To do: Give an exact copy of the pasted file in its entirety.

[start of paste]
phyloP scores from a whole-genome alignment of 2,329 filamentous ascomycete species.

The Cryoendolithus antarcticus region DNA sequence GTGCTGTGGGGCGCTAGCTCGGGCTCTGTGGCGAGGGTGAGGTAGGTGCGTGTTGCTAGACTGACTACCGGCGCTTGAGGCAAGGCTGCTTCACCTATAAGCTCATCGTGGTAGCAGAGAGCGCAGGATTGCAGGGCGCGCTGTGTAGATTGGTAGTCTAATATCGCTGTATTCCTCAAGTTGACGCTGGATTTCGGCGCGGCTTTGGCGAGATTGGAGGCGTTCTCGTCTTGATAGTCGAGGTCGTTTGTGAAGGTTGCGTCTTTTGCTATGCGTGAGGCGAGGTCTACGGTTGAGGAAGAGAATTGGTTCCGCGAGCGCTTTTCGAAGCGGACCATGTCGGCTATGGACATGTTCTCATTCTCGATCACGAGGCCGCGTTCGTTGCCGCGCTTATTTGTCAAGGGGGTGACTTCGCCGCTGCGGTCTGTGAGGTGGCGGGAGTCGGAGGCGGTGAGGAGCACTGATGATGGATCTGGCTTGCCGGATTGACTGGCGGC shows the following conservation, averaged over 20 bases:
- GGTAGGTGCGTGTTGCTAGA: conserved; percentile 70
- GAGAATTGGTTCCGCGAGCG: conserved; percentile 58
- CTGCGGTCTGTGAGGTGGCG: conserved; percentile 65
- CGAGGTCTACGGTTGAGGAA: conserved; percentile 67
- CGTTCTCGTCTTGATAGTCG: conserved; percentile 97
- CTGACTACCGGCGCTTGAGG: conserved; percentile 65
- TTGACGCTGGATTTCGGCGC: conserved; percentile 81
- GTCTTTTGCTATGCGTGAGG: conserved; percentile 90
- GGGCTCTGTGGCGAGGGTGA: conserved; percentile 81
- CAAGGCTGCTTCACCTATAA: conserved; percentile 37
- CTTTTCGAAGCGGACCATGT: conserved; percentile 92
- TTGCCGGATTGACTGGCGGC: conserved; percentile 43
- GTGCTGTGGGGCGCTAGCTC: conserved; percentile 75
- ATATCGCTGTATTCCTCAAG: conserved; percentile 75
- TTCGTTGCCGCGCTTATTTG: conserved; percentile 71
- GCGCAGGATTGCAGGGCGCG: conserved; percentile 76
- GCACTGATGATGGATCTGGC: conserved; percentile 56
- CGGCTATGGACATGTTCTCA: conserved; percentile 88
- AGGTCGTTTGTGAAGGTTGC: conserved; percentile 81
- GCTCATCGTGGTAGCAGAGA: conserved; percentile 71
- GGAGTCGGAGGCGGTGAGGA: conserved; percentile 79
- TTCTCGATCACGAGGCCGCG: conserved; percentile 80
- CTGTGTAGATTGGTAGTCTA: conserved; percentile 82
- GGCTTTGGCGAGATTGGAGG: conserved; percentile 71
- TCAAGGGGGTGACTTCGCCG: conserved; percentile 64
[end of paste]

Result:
phyloP scores from a whole-genome alignment of 2,329 filamentous ascomycete species.

The Cryoendolithus antarcticus region DNA sequence GTGCTGTGGGGCGCTAGCTCGGGCTCTGTGGCGAGGGTGAGGTAGGTGCGTGTTGCTAGACTGACTACCGGCGCTTGAGGCAAGGCTGCTTCACCTATAAGCTCATCGTGGTAGCAGAGAGCGCAGGATTGCAGGGCGCGCTGTGTAGATTGGTAGTCTAATATCGCTGTATTCCTCAAGTTGACGCTGGATTTCGGCGCGGCTTTGGCGAGATTGGAGGCGTTCTCGTCTTGATAGTCGAGGTCGTTTGTGAAGGTTGCGTCTTTTGCTATGCGTGAGGCGAGGTCTACGGTTGAGGAAGAGAATTGGTTCCGCGAGCGCTTTTCGAAGCGGACCATGTCGGCTATGGACATGTTCTCATTCTCGATCACGAGGCCGCGTTCGTTGCCGCGCTTATTTGTCAAGGGGGTGACTTCGCCGCTGCGGTCTGTGAGGTGGCGGGAGTCGGAGGCGGTGAGGAGCACTGATGATGGATCTGGCTTGCCGGATTGACTGGCGGC shows the following conservation, averaged over 20 bases:
- GGTAGGTGCGTGTTGCTAGA: conserved; percentile 70
- GAGAATTGGTTCCGCGAGCG: conserved; percentile 58
- CTGCGGTCTGTGAGGTGGCG: conserved; percentile 65
- CGAGGTCTACGGTTGAGGAA: conserved; percentile 67
- CGTTCTCGTCTTGATAGTCG: conserved; percentile 97
- CTGACTACCGGCGCTTGAGG: conserved; percentile 65
- TTGACGCTGGATTTCGGCGC: conserved; percentile 81
- GTCTTTTGCTATGCGTGAGG: conserved; percentile 90
- GGGCTCTGTGGCGAGGGTGA: conserved; percentile 81
- CAAGGCTGCTTCACCTATAA: conserved; percentile 37
- CTTTTCGAAGCGGACCATGT: conserved; percentile 92
- TTGCCGGATTGACTGGCGGC: conserved; percentile 43
- GTGCTGTGGGGCGCTAGCTC: conserved; percentile 75
- ATATCGCTGTATTCCTCAAG: conserved; percentile 75
- TTCGTTGCCGCGCTTATTTG: conserved; percentile 71
- GCGCAGGATTGCAGGGCGCG: conserved; percentile 76
- GCACTGATGATGGATCTGGC: conserved; percentile 56
- CGGCTATGGACATGTTCTCA: conserved; percentile 88
- AGGTCGTTTGTGAAGGTTGC: conserved; percentile 81
- GCTCATCGTGGTAGCAGAGA: conserved; percentile 71
- GGAGTCGGAGGCGGTGAGGA: conserved; percentile 79
- TTCTCGATCACGAGGCCGCG: conserved; percentile 80
- CTGTGTAGATTGGTAGTCTA: conserved; percentile 82
- GGCTTTGGCGAGATTGGAGG: conserved; percentile 71
- TCAAGGGGGTGACTTCGCCG: conserved; percentile 64